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OpenCV 3.0 Computer Vision with Java(PACKT,2015)

As the Internet gets more and more interactive, a subject of great interest is how to deal with image processing on the server side that enables you to create web applications dealing with OpenCV. As Java is among the languages of choice when developing web apps, this chapter shows the entire architecture of an application that lets users upload an image and add a fedora hat on top of detected faces using techniques learned throughout the book.

In this chapter, we will cover the following topics:

  • Setting up an OpenCV web application
  • Mixed reality
  • Image uploading
  • Dealing with HTTP requests

By the end of this chapter you will know how to create a complete web application with image processing, obtain input from the user, process the image on the server side, and return the processed image to the user.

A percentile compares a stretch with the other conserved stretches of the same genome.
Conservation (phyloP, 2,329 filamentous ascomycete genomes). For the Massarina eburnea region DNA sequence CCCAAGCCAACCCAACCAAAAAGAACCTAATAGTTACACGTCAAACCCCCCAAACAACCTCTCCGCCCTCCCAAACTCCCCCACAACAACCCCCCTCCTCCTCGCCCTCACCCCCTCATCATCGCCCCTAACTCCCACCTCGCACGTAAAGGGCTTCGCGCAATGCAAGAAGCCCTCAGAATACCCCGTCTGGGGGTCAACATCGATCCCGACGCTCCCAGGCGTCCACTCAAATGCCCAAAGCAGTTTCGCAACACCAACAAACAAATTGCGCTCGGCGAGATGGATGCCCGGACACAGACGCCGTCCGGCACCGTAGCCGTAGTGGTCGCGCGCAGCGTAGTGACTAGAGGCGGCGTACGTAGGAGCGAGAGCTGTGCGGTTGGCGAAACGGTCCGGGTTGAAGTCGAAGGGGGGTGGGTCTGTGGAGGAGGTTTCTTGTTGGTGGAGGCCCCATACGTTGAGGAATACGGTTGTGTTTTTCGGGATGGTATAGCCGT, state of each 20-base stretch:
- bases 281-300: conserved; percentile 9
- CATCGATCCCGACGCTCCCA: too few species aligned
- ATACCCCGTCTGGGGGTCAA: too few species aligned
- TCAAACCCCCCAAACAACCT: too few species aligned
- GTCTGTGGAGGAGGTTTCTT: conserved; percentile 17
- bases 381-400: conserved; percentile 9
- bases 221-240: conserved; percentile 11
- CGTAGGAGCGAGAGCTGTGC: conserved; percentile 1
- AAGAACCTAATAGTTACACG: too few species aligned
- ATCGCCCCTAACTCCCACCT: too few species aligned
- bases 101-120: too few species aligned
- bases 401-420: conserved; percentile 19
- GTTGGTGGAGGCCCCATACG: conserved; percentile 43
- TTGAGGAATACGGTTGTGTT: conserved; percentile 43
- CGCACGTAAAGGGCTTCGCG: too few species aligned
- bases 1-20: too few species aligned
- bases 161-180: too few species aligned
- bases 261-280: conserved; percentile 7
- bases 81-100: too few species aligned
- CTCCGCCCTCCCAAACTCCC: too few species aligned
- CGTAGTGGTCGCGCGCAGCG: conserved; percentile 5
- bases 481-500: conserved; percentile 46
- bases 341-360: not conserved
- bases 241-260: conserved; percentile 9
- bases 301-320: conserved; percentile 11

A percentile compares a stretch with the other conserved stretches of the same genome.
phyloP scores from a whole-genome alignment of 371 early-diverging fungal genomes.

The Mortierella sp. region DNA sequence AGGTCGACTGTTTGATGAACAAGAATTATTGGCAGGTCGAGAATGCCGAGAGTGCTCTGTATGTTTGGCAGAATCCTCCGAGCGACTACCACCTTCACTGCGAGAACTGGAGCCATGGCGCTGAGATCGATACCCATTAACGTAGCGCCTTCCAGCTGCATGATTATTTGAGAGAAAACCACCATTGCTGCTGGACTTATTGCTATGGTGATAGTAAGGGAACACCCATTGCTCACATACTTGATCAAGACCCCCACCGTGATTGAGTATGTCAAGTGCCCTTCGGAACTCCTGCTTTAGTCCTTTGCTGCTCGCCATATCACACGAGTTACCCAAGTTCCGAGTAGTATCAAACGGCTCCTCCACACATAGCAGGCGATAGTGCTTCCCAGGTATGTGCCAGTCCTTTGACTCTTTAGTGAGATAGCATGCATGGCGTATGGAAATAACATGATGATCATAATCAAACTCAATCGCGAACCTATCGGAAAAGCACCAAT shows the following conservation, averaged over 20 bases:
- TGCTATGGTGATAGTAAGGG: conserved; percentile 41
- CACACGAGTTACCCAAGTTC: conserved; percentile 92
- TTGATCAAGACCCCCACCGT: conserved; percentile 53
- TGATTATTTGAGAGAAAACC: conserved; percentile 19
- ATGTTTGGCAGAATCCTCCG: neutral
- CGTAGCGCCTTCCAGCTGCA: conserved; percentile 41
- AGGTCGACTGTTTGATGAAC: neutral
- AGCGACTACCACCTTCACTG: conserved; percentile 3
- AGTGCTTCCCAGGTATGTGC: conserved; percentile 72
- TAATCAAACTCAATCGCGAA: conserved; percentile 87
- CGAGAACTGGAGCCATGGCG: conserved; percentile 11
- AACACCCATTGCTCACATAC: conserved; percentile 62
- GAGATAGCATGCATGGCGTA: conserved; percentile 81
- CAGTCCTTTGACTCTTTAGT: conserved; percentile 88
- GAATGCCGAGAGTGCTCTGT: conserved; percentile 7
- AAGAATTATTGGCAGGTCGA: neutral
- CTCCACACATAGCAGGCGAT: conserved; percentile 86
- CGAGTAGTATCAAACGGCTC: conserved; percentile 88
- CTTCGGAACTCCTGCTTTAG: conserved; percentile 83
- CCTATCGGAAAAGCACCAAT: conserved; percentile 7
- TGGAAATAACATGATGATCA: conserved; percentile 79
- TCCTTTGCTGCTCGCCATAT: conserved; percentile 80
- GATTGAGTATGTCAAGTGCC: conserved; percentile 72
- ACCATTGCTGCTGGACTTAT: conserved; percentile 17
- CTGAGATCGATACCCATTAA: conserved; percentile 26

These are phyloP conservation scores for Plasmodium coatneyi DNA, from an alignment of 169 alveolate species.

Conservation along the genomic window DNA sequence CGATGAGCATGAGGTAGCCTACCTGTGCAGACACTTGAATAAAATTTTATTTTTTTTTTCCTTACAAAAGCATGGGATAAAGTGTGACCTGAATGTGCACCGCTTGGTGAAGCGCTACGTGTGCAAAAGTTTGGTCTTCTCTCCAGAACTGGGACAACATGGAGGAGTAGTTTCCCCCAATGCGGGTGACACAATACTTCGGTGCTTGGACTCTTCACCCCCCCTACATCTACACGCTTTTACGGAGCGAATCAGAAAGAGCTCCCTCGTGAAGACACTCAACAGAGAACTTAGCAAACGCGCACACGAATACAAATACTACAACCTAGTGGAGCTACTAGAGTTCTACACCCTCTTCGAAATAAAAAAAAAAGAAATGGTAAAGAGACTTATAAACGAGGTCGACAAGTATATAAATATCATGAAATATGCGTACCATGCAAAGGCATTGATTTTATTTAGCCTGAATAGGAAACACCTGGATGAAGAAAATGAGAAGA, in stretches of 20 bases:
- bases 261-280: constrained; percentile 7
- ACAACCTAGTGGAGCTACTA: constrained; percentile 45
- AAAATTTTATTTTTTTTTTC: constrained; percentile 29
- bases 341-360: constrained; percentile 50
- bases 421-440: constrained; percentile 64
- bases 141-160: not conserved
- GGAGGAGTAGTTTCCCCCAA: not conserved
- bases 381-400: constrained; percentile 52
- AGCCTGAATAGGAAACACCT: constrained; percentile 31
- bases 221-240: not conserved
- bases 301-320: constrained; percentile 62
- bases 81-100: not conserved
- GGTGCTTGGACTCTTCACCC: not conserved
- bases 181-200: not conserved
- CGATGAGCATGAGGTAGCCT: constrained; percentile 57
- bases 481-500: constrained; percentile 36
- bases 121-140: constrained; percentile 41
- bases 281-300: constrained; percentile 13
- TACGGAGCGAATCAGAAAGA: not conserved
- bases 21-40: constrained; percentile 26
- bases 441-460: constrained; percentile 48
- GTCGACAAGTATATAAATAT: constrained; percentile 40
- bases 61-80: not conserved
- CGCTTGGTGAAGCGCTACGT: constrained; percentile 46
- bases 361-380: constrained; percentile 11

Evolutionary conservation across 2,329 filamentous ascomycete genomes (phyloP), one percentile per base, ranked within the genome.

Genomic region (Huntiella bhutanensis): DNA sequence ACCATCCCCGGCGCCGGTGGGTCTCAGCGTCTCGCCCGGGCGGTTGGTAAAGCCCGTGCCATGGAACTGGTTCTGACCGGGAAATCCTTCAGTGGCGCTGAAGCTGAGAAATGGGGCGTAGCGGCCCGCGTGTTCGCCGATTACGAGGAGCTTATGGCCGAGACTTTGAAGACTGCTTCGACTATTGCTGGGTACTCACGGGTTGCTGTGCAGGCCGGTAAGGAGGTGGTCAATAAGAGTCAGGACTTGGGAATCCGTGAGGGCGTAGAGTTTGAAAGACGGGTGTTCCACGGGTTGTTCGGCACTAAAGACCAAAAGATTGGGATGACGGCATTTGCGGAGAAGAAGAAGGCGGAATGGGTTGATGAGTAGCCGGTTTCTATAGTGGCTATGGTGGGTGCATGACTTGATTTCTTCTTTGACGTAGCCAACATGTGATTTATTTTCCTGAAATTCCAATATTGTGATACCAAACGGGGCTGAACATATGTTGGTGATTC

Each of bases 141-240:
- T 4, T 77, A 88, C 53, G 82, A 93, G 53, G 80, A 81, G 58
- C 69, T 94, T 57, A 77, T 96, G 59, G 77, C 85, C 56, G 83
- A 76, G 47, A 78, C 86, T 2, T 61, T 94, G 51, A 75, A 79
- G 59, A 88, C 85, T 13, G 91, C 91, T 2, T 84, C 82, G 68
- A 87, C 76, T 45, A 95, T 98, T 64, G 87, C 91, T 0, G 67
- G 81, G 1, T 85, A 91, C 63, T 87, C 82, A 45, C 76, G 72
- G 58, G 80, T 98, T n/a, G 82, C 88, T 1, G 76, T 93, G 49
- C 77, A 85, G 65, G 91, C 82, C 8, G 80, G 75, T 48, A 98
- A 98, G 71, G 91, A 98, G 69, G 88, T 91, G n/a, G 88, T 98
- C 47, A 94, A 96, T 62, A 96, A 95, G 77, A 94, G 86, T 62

Setting up an OpenCV web application

建立一个OpenCV的Web应用程序

Since this chapter covers the development of a web application using Java OpenCV, it is important to address a couple of differences when going to the server side. The first thing is to tell the web container, generally Tomcat, Jetty, JBoss, or Websphere, about the location of native libraries. Other details deal with loading the native code. This should happen as soon as the web server goes up and should not occur again.

The advantages of using the web architecture are significant. As certain image-processing tasks are compute intensive, they could easily drain the device's battery in no time, so, taking them to a more robust hardware on the cloud would relieve local processing. Besides that, there's no need for users to install anything more than the web browser, and the updates happening on the server side are also very handy.

On the other hand, there are a few drawbacks. If, instead of hosting the web application on the administrator infrastructure, one intends to host it on Java servers online, it should be clear whether it allows native code to be run or not. At the time of writing, Google's App Engine does not allow it, but it is easy to set up a Linux server on Amazon EC2 or Google's Compute Engine that smoothly runs it although this won't be covered in this book. Another thing to be considered is that several computer vision applications need to be run in real time, even at the rate of 20 frames per second, for instance, which would be impractical in a web architecture, due to long upload times, and this type of application should be run locally.